Farm mules average 18 years to a horse's 15 years. When the mule is a companion animal doing lighter work and getting better medical care, better feed, and good management, the mule can give its owner good riding at age 30; 40-year-old retirees are not at all uncommon. I own and ride a 28 year old mule who can out perform and recover faster after climbing big hills than our 6 year old paint

Mules have a strong sense of self preservation.
This is one good reason why mules physically last longer than horses do. If they are overheated, overworked, or overused for any reason, mules will either slow down to a safe pace or stop completely. Mules are not stubborn. Neither are donkeys. Yes, if you want them to work too hard for their own well being, especially in hot weather, they will be "stubborn." We have never heard of a messenger running a mule to death the way legends say they ran their horses! The facts that mules are inclined not to panic, that they think about what is happening to them, and they take care of their own physical well being prevents many accidents that might happen if they were horses. Also mules often inherit the Donkey fight response to danger instead of the horse flight response to danger.  If a horse is scared and isn't sure what has startled it the horse will usually run from the scary thing (this is a flight response and can lead to a thrown rider or injured horse and rider). A mule will most often when frightened spin in place to face the threat to fight first and run second.  This gives the mule time to see what it was that scared it and usually realize its not a threat. This response can often keep the other mules and horse from running if they are behind the mule. The same horse who runs off out of control at the front of a trail ride can cause other animals to panic run.

Mules are surefooted and careful.
Their surefootedness is partly physical and partly psychological. On the physical side, the mule has a narrower body than a horse of the same height and weight. He gets this from the ass side of the family. His legs are strong and his feet are small and neat. This narrow structure and small hoof configuration enable him to place his feet carefully and neatly. On the psychological side, mules have a tendency to assess situations and act according to their views (most of which have to do with self preservation). I often let my mule pick the safest way down a bad path.  The trail rides that go down into the grand canyon only use mules to carry people down the very narrow rocky paths that are usually long deadly drops to the bottom. Picture in your mind, a narrow trail winding down the wall of the Grand Canyon, a string of riders on mules. Where each mule places each foot is critical. He does it from memory. The mule cannot see his feet, but he anticipates where each foot has to go as he moves forward. Horses do the same, but the mule is much better at it.   Most things I have heard and read say mules are better on all four feet than a horse is on its best two.  The bad side to this is a mule can kick with all four hooves more accurately than a horse with its best two.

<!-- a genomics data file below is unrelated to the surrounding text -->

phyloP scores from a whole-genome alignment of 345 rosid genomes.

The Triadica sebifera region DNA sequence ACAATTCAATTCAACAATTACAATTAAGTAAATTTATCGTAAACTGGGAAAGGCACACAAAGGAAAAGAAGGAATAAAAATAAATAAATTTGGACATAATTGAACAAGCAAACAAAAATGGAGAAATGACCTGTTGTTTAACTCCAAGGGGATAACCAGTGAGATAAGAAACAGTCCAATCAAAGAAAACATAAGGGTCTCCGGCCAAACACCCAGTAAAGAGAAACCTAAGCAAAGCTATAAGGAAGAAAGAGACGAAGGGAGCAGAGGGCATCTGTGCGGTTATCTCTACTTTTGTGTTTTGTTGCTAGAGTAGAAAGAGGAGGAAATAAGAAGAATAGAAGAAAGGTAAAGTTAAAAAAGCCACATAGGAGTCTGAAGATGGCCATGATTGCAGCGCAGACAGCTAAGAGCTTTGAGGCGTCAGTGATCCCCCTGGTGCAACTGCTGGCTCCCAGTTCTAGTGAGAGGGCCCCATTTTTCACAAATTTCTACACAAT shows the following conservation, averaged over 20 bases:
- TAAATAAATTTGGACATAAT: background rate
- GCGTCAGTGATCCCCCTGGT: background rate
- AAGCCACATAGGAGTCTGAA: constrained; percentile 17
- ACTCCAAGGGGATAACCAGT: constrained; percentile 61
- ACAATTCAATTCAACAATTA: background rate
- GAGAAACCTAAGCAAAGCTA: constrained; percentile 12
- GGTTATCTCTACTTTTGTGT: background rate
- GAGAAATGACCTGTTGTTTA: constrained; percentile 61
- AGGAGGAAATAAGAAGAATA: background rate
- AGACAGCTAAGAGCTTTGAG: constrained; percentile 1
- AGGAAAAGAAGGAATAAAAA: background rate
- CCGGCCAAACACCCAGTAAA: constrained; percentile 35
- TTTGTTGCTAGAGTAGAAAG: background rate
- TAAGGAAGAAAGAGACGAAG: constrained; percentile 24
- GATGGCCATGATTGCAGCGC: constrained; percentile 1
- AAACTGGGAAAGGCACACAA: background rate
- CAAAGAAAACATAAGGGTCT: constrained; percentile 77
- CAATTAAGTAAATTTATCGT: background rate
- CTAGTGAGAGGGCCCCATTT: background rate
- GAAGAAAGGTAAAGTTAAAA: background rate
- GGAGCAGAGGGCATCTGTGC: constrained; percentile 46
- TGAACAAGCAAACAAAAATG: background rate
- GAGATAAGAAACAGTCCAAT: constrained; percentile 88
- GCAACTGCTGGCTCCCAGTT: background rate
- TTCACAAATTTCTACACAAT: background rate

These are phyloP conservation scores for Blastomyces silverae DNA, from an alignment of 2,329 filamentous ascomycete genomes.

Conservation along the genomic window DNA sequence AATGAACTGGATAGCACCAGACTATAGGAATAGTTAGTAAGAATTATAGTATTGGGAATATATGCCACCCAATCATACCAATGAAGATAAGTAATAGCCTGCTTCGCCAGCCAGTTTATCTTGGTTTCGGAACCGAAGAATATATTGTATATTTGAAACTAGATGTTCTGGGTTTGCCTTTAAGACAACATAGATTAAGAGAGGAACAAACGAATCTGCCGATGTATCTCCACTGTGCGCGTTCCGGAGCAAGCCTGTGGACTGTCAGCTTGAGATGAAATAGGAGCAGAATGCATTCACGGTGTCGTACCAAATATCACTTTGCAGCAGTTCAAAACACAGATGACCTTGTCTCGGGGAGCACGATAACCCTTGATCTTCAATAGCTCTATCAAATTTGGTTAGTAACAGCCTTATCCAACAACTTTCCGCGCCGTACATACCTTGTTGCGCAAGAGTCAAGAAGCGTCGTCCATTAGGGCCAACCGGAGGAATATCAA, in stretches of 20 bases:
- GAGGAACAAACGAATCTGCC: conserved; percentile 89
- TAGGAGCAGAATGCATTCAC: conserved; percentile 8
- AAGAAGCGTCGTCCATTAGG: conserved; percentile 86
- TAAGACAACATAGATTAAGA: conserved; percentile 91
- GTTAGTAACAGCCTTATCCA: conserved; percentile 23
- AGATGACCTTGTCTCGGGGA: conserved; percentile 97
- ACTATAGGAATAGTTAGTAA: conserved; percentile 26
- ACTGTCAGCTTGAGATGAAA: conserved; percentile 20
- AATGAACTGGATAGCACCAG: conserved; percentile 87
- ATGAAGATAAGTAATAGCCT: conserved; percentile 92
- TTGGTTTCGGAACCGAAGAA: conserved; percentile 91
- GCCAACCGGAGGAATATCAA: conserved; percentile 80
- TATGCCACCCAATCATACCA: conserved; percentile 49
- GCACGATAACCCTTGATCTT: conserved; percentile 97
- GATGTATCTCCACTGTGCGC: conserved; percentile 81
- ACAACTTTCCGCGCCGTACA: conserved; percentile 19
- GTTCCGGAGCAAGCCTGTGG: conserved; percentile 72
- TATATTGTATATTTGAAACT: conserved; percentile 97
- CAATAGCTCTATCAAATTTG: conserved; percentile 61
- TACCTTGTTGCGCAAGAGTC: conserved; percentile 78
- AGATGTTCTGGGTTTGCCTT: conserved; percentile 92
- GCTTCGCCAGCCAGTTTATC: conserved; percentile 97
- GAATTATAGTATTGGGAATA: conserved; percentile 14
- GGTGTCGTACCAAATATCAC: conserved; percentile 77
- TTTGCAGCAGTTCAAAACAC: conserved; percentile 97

On mules we find


On mules we find two legs behind,

And two we find before

We stand behind before we find

What the two behind are for

When we're behind the two behind

We find what they be for

So stand before the two behind

and behind the two before

author unknown

In reality mules are not any more prone to kicking than horses are. Mules are just more accurate in placing the kick.